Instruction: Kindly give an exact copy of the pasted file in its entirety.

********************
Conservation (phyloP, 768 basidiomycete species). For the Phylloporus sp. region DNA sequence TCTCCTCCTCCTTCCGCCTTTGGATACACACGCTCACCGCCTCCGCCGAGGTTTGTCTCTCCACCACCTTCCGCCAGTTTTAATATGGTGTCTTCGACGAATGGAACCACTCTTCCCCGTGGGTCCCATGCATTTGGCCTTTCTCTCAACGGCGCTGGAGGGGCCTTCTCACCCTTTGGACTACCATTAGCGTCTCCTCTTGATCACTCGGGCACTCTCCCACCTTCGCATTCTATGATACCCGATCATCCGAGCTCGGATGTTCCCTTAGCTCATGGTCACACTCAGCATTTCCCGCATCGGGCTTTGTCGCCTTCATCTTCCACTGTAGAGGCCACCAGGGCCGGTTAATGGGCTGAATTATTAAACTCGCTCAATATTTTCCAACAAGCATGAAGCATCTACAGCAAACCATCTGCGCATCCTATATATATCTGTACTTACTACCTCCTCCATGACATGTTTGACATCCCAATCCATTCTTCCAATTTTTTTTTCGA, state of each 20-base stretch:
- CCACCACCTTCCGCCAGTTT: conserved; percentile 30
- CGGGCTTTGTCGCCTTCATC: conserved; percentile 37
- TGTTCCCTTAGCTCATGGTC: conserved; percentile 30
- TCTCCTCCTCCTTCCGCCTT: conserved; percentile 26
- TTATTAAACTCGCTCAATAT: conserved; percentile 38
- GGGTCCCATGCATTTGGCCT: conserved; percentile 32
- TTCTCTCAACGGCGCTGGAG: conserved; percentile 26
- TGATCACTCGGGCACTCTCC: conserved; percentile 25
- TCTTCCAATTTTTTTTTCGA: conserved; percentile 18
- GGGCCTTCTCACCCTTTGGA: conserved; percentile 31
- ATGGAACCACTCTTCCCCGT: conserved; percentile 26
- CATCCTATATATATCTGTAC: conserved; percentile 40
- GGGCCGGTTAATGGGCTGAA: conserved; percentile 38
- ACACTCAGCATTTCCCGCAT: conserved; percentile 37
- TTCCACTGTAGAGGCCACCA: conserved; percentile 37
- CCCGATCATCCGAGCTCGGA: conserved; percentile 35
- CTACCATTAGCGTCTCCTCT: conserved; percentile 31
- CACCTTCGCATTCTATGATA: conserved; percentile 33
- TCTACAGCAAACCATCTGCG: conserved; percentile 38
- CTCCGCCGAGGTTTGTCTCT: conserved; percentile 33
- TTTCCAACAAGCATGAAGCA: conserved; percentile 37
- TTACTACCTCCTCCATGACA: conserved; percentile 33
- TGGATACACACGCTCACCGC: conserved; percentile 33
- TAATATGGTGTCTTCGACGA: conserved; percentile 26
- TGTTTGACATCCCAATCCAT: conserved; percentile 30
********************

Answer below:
Conservation (phyloP, 768 basidiomycete species). For the Phylloporus sp. region DNA sequence TCTCCTCCTCCTTCCGCCTTTGGATACACACGCTCACCGCCTCCGCCGAGGTTTGTCTCTCCACCACCTTCCGCCAGTTTTAATATGGTGTCTTCGACGAATGGAACCACTCTTCCCCGTGGGTCCCATGCATTTGGCCTTTCTCTCAACGGCGCTGGAGGGGCCTTCTCACCCTTTGGACTACCATTAGCGTCTCCTCTTGATCACTCGGGCACTCTCCCACCTTCGCATTCTATGATACCCGATCATCCGAGCTCGGATGTTCCCTTAGCTCATGGTCACACTCAGCATTTCCCGCATCGGGCTTTGTCGCCTTCATCTTCCACTGTAGAGGCCACCAGGGCCGGTTAATGGGCTGAATTATTAAACTCGCTCAATATTTTCCAACAAGCATGAAGCATCTACAGCAAACCATCTGCGCATCCTATATATATCTGTACTTACTACCTCCTCCATGACATGTTTGACATCCCAATCCATTCTTCCAATTTTTTTTTCGA, state of each 20-base stretch:
- CCACCACCTTCCGCCAGTTT: conserved; percentile 30
- CGGGCTTTGTCGCCTTCATC: conserved; percentile 37
- TGTTCCCTTAGCTCATGGTC: conserved; percentile 30
- TCTCCTCCTCCTTCCGCCTT: conserved; percentile 26
- TTATTAAACTCGCTCAATAT: conserved; percentile 38
- GGGTCCCATGCATTTGGCCT: conserved; percentile 32
- TTCTCTCAACGGCGCTGGAG: conserved; percentile 26
- TGATCACTCGGGCACTCTCC: conserved; percentile 25
- TCTTCCAATTTTTTTTTCGA: conserved; percentile 18
- GGGCCTTCTCACCCTTTGGA: conserved; percentile 31
- ATGGAACCACTCTTCCCCGT: conserved; percentile 26
- CATCCTATATATATCTGTAC: conserved; percentile 40
- GGGCCGGTTAATGGGCTGAA: conserved; percentile 38
- ACACTCAGCATTTCCCGCAT: conserved; percentile 37
- TTCCACTGTAGAGGCCACCA: conserved; percentile 37
- CCCGATCATCCGAGCTCGGA: conserved; percentile 35
- CTACCATTAGCGTCTCCTCT: conserved; percentile 31
- CACCTTCGCATTCTATGATA: conserved; percentile 33
- TCTACAGCAAACCATCTGCG: conserved; percentile 38
- CTCCGCCGAGGTTTGTCTCT: conserved; percentile 33
- TTTCCAACAAGCATGAAGCA: conserved; percentile 37
- TTACTACCTCCTCCATGACA: conserved; percentile 33
- TGGATACACACGCTCACCGC: conserved; percentile 33
- TAATATGGTGTCTTCGACGA: conserved; percentile 26
- TGTTTGACATCCCAATCCAT: conserved; percentile 30